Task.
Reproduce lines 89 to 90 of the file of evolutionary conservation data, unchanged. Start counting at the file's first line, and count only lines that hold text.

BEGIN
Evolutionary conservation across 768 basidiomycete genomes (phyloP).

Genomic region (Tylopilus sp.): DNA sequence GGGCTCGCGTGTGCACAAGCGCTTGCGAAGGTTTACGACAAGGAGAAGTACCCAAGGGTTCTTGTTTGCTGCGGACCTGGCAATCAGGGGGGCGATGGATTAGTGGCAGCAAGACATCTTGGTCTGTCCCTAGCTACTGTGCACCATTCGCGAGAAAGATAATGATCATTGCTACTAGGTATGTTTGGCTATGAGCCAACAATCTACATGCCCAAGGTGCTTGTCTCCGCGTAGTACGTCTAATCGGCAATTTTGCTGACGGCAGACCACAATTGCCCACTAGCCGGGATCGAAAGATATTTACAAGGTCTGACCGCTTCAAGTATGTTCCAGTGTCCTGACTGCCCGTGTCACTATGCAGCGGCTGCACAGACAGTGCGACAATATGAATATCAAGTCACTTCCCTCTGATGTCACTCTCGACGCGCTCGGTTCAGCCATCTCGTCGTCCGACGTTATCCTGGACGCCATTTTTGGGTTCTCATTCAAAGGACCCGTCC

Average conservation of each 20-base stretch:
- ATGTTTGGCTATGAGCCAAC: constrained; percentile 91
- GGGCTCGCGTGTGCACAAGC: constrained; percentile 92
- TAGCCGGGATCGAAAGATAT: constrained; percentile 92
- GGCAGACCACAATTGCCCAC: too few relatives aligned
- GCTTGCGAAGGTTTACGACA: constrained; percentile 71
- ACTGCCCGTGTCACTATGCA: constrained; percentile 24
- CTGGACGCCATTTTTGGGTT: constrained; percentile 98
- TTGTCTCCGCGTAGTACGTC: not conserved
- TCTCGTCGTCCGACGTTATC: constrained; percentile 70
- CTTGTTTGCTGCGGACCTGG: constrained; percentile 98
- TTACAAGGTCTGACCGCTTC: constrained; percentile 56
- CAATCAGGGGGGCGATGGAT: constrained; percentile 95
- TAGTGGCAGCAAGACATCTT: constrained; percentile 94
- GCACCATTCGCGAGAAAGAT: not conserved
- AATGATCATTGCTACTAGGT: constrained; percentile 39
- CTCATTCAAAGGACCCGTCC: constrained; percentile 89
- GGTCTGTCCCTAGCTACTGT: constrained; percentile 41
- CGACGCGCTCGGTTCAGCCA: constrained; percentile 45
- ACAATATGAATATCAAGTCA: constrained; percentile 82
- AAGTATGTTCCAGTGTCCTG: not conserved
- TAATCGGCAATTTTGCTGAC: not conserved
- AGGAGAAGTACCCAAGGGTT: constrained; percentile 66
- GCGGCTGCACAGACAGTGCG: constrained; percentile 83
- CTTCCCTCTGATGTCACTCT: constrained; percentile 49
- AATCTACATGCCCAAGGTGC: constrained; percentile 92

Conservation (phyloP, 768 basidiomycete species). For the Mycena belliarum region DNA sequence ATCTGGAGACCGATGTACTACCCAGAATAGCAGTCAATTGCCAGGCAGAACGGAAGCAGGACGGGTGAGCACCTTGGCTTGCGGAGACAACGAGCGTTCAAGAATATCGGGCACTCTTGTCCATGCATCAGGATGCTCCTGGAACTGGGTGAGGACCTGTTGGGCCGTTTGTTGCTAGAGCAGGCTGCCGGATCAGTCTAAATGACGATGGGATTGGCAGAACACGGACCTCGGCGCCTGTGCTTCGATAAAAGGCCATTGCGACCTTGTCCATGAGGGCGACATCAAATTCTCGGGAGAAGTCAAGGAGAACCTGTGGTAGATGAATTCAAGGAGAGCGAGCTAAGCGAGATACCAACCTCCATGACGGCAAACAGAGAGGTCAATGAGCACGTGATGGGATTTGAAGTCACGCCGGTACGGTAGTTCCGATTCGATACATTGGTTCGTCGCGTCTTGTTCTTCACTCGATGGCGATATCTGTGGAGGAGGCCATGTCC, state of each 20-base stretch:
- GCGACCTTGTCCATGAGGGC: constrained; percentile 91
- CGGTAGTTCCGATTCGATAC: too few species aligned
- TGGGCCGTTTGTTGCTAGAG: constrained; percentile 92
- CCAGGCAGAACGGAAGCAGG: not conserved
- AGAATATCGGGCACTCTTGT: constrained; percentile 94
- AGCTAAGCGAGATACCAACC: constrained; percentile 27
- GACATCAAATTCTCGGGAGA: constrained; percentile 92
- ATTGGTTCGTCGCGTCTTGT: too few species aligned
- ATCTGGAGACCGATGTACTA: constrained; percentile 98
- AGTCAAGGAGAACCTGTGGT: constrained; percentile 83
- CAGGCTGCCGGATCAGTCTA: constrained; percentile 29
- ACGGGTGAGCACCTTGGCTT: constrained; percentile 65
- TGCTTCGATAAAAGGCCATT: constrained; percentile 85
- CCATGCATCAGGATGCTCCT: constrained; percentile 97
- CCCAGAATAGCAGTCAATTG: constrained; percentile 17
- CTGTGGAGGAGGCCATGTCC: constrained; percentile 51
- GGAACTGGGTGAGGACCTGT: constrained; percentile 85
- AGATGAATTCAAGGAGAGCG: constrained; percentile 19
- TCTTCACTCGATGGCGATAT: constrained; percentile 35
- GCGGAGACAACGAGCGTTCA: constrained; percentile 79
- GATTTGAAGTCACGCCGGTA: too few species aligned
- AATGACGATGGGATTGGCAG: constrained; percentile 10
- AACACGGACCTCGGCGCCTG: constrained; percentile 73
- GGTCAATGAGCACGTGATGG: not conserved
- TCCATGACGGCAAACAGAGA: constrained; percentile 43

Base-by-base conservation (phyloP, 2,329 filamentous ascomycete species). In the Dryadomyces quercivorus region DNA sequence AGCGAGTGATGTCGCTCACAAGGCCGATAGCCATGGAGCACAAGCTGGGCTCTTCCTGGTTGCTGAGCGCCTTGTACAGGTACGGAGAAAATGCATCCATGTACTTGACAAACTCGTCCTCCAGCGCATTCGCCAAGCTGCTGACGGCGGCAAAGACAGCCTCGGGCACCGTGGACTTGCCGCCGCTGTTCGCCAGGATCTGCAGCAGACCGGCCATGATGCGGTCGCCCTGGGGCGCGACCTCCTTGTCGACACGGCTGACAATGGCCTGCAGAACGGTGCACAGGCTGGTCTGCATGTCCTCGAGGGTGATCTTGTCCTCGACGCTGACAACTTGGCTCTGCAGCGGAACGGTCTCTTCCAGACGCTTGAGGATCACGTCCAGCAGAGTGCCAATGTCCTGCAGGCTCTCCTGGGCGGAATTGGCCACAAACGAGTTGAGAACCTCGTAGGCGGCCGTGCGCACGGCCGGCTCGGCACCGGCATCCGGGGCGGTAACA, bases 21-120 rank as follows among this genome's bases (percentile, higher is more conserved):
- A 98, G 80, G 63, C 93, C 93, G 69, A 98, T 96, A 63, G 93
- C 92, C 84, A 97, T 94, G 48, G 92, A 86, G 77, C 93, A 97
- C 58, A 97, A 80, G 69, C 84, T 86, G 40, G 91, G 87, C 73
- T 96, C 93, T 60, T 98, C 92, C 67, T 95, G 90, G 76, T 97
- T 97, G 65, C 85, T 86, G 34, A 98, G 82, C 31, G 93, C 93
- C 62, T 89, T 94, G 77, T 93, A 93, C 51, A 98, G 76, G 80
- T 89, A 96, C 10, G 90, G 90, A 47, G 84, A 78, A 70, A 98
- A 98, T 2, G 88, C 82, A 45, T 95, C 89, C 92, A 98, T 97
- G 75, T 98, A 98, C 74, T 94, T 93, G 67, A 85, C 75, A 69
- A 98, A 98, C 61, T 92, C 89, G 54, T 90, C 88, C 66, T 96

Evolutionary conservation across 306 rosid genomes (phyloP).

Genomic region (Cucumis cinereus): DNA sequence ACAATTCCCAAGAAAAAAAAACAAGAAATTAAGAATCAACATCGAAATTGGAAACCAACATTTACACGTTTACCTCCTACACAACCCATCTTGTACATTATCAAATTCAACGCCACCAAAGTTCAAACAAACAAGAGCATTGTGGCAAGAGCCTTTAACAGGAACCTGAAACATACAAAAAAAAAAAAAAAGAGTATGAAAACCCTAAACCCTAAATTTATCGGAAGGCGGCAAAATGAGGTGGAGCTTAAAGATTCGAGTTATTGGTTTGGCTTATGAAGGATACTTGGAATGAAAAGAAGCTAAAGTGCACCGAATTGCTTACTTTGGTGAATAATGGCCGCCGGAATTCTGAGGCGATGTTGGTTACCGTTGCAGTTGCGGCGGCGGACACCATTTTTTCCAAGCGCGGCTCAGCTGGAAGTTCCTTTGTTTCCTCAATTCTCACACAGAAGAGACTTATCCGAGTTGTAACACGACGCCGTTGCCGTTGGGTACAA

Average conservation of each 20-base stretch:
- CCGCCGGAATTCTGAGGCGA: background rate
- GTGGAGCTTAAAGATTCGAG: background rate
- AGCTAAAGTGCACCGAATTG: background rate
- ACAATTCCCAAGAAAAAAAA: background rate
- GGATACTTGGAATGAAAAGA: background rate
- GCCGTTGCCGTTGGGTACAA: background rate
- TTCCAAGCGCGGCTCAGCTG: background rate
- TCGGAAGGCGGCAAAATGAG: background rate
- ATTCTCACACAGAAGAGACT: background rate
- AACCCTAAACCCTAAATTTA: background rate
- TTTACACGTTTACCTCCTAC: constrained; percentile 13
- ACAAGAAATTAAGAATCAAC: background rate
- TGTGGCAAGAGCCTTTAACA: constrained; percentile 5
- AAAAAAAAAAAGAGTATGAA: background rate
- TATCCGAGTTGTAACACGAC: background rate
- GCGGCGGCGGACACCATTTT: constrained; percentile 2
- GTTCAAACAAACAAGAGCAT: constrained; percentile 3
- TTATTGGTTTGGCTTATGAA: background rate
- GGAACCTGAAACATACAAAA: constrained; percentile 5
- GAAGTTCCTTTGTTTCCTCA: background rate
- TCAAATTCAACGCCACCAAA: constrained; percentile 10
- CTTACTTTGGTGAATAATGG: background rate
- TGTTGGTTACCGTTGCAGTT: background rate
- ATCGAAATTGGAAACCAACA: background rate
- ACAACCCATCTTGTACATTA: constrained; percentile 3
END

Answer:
- TCAAATTCAACGCCACCAAA: constrained; percentile 10
- CTTACTTTGGTGAATAATGG: background rate